Insight: A political guide to ‘after the holidays’

Netanyahu faces critical postponed decision on whether or not to enlarge his coalition

Herzog and Netanyahu (photo credit: REUTERS)
Herzog and Netanyahu
(photo credit: REUTERS)
The succot have come down. The mahzorim have been put away. The refrigerator is full of leftovers. And starting Wednesday, the children will finally start going to school each and every weekday morning.
Yes, the period known in Israel as aharei hahagim – after the holidays – has arrived.
It is common in Israel to postpone any project, any big decision, any serious work really until “after the holidays,” which ahead of Rosh Hashana seems so far off in the future.
After all, it is at least eleven chicken meals away.
But there is only so long a decision can be delayed. And with all due respect, neither Hanukka (December 6), nor Columbus Day (October 12), nor Canadian Thanksgiving (October 12) count among “the holidays” in “after the holidays.”
So that means no more procrastination.
That is especially true for politicians, who are among the most skilled procrastinators in Israel, a country where deadlines are often dates to start work rather than complete it.
There are a number of key decisions that politicians will have to reluctantly make in the days and weeks ahead now that “after the holidays” has come.
The biggest decision will be whether to expand Prime Minister Benjamin Netanyahu’s governing coalition. Netanyahu would like to see the Zionist Union join. Zionist Union leader Isaac Herzog would be happy to join the government.
But both leaders are trapped by extremists and gadflies in their own party who won’t let them get away with it unless they come up with a wonderful excuse to work together.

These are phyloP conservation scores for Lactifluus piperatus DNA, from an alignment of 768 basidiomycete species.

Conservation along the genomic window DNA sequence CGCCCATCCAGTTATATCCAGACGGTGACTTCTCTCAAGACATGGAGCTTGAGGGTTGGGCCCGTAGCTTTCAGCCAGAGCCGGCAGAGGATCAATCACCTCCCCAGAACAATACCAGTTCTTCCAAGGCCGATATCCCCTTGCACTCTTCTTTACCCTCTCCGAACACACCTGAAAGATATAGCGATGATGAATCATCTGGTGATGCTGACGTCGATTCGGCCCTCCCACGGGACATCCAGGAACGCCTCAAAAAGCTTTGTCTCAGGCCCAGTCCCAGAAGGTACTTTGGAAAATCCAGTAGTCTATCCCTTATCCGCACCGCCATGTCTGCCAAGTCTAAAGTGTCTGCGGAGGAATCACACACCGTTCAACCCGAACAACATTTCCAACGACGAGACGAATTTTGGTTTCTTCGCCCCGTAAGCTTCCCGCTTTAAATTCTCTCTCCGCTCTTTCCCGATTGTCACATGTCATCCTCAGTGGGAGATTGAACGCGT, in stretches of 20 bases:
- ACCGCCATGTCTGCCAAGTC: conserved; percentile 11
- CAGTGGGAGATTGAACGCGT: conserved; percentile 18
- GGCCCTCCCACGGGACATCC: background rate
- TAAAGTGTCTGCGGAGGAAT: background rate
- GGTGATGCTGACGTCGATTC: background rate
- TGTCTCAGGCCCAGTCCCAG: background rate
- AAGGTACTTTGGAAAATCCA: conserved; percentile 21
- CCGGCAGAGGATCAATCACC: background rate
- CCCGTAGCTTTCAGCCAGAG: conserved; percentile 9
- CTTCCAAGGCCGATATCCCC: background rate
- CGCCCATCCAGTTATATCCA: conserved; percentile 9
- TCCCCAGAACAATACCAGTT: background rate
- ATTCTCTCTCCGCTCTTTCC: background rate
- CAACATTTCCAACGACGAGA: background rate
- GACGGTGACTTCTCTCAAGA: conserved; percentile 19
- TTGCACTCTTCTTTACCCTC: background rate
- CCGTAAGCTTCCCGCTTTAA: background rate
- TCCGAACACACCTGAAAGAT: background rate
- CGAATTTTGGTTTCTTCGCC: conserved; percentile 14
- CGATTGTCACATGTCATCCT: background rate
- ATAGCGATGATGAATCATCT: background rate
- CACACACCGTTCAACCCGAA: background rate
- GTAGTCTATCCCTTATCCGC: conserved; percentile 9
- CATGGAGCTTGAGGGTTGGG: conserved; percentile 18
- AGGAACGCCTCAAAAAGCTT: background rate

Are the four Israelis who have been killed over the past few days in terror attacks enough of an excuse? No.
What if, God forbid, of course, the death toll goes up to 40? Maybe.
The problem for Herzog is he still has to go through a leadership race in his party. He has to set a date this month for that election, which must be held by May unless the party’s bylaws are amended.
Inside the coalition, the so-called mini-Norwegian Law is expected to be implemented by the time the Knesset returns from its extended summer recess on Monday. That means that the leaders of Bayit Yehudi, Kulanu, and Shas are all expected to quit the Knesset by the end of the week to make way for the next candidate on their respective parties’ lists to become legislators.
Bayit Yehudi decided on a rotation of their four ministers and deputies, who will each quit the Knesset for six months to enable former MK Shuli Moallem-Refaeli to return.
But in Likud, there has been no discussion of who will depart to make room for the next name on the party’s list, Tel Aviv gay activist Amir Ohana.
There is also expected to be a new Likud minister appointed to replace the new ambassador to the UN, Danny Danon. If former minister Benny Begin is chosen, the procedure will be simple. But if Netanyahu chooses to appoint coalition chairman Tzachi Hanegbi to the cabinet, it would be much more complicated, because there is no one Netanyahu sees as qualified to replace Hanegbi, and the 2015-2016 budget must be passed.
That means the appointment could be delayed until the end of the year, perhaps until after Hanukkah – but not after New Year’s Day.
The final deadline approaching may be the least interesting to the general public, but could result in the biggest political fight. Labor must submit its candidate for chairmanship of the Keren Kayemet le’Israel (Jewish National Fund) in time for the World Zionist Congress that begins October 20.
It is still unclear who the candidates will be for the plum post. Herzog has not even decided which party committee should decide the matter.
No matter what he decides, the issue will end up being contested in court.
With so many political messes ahead, it is no wonder that politicians have been delaying their decisions until after the holidays. So if you happen to see a politician in the days ahead, don’t be surprised if he asks you the date of Canadian Thanksgiving.